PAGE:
January 20, 2015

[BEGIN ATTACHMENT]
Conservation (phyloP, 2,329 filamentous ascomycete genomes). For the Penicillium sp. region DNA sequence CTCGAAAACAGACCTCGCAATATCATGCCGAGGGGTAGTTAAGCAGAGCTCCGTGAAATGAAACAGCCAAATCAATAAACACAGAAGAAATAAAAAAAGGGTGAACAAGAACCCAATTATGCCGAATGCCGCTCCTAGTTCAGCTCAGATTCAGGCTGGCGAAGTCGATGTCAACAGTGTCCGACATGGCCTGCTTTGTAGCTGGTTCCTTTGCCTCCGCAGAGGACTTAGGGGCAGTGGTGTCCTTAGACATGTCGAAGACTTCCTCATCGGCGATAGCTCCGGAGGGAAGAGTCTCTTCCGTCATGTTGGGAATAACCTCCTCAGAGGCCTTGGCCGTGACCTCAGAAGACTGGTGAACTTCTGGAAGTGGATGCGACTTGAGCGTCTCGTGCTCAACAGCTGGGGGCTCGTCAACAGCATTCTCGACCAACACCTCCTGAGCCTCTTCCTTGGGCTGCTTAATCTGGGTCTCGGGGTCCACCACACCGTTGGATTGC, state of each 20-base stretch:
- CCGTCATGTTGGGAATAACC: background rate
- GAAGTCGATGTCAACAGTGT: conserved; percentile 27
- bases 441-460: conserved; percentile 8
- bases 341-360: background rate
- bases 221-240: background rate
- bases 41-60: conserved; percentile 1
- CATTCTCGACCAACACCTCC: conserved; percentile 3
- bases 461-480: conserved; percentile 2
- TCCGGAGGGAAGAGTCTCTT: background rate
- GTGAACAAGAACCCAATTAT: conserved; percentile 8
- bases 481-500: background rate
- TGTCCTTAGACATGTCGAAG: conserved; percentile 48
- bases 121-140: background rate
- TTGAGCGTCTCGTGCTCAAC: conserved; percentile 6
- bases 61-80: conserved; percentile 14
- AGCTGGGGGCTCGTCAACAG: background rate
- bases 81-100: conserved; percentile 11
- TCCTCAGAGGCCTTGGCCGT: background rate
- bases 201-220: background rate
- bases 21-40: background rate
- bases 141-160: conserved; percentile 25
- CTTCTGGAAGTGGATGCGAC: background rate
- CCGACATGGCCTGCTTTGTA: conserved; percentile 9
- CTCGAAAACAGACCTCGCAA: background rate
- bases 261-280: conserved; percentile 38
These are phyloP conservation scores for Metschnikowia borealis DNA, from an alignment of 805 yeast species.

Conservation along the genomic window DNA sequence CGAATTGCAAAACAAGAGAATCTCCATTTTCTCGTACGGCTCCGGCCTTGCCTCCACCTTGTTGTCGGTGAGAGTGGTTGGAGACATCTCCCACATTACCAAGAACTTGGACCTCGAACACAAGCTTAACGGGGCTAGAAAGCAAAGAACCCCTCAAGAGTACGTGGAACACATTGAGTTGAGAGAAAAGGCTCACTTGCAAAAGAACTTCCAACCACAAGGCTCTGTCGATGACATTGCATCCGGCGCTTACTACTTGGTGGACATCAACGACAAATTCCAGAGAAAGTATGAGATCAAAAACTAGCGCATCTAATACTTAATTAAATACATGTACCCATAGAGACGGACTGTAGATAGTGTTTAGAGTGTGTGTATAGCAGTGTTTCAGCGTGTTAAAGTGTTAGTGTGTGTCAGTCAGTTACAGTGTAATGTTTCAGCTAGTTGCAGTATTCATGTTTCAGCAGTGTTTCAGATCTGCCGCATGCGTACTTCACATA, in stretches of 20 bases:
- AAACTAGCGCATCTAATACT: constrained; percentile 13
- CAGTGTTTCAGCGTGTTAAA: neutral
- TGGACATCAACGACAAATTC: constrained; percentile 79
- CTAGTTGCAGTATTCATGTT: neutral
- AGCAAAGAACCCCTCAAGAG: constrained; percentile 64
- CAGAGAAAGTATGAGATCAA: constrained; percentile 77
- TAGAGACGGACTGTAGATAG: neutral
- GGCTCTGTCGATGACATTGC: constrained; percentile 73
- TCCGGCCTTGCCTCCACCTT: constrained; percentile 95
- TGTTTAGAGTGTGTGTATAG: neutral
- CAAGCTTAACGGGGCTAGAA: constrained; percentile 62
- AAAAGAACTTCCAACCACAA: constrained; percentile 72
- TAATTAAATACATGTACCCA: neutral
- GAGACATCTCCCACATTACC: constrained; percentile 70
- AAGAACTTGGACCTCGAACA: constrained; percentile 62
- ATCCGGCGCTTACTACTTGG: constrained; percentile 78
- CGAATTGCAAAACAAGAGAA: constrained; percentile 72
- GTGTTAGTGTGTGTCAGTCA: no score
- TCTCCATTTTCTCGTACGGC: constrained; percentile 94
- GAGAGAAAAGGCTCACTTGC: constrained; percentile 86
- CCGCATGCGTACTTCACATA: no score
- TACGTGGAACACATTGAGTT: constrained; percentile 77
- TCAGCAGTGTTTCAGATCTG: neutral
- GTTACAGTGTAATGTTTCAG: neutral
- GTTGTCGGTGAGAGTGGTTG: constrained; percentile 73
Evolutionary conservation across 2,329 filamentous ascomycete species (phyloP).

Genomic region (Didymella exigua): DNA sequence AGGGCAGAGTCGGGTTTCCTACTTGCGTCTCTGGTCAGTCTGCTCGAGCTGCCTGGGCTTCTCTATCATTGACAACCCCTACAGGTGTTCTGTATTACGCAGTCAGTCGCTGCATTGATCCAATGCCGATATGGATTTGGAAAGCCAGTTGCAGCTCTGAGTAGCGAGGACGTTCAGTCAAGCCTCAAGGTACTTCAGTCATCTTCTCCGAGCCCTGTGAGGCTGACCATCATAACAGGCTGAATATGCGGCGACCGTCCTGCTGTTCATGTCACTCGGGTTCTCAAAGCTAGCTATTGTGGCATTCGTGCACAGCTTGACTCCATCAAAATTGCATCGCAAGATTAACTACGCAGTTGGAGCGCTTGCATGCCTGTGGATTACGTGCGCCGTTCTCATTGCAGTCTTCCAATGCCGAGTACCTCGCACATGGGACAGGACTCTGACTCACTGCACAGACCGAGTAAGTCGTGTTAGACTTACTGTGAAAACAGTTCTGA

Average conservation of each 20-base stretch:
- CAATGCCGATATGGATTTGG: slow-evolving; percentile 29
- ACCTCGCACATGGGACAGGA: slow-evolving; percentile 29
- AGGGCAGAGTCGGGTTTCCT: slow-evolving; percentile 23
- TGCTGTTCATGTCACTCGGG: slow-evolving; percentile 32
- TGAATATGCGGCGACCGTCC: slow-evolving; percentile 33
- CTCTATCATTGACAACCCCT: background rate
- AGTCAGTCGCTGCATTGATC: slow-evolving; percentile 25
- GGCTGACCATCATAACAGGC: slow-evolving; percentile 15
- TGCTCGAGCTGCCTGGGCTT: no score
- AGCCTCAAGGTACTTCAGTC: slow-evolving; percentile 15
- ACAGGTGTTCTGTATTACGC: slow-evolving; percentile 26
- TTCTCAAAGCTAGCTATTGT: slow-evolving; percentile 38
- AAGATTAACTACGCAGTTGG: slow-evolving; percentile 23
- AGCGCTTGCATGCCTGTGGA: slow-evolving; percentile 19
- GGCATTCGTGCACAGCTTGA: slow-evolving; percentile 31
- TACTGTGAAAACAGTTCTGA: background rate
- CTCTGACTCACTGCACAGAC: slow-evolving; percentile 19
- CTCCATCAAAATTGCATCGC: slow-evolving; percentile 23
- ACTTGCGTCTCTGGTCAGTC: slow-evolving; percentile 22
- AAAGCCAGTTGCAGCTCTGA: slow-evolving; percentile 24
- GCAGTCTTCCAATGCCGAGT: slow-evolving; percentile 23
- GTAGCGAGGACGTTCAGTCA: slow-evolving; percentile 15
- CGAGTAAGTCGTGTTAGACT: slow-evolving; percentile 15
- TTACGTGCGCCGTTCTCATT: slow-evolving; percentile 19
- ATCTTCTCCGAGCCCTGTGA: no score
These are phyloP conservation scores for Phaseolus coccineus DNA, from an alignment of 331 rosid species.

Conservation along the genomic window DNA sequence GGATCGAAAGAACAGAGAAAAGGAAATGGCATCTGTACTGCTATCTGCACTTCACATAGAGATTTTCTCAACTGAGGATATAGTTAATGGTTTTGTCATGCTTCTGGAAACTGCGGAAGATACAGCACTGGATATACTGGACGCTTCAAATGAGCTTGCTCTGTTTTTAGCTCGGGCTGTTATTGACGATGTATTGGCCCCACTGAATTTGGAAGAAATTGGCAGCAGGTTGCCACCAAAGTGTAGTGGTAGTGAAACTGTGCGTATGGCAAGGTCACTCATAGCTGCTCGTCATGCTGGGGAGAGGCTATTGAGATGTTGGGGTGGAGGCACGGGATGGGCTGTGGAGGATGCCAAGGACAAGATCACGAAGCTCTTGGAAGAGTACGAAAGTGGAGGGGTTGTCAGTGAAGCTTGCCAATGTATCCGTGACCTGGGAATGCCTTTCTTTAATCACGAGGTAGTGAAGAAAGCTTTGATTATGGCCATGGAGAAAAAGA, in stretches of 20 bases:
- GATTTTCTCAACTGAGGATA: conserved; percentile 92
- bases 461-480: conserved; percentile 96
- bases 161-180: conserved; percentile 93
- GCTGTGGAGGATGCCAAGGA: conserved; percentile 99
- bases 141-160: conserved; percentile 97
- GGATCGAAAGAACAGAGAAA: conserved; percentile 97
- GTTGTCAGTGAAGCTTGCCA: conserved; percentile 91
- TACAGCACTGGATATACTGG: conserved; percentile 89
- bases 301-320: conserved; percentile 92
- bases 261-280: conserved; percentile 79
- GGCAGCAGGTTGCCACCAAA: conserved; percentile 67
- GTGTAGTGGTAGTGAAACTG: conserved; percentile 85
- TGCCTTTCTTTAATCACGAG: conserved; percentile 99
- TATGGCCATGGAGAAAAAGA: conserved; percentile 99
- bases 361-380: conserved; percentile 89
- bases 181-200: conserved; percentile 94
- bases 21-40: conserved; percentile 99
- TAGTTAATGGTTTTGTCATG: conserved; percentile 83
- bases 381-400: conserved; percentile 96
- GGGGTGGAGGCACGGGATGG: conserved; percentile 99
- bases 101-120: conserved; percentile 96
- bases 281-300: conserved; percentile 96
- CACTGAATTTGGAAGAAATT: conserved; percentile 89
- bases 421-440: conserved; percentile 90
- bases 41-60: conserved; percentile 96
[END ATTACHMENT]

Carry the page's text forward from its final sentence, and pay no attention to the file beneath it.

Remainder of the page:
Although pregnant women are a high-priority group for seasonal influenza vaccination, vaccination rates in this population remain below target levels. Previous studies have identified sociodemographic predictors of vaccine choice, but relationships between preconception heath behaviors and seasonal influenza vaccination are poorly understood. This prospective cohort study followed pregnant women during the 2010-2011 influenza season to determine if certain health behaviors were associated with vaccination status. Method. Participants were pregnant women receiving prenatal care from Kaiser Permanente Northwest and Kaiser Permanente Northern California. Women were surveyed about preconception smoking, alcohol consumption, and vitamin/supplement use. Vaccination data were obtained from health plan databases and state immunization records. Results. Data from 1,204 women were included in this analysis. Most participants (1,204; 66.4%) received a seasonal influenza vaccine during the study period. Women vaccinated prior to pregnancy were more likely to use a supplement containing folic acid (80%) or vitamin D (30%) compared with women who were vaccinated during pregnancy (72% and 15%, respectively) or unvaccinated women (62% and 12%, respectively, p < .001). Women vaccinated prior to or during pregnancy were more likely (75%) to have never smoked compared with women who were not vaccinated (70%, p = .005). There were no significant differences in alcohol use or household cigarette smoke exposure by vaccination group. Conclusions. Women who engaged in specific preconception health behaviors were more likely to receive seasonal influenza vaccination. Failure to participate in these health behaviors could alert health care practitioners to patients’ increased risk of remaining unvaccinated during pregnancy.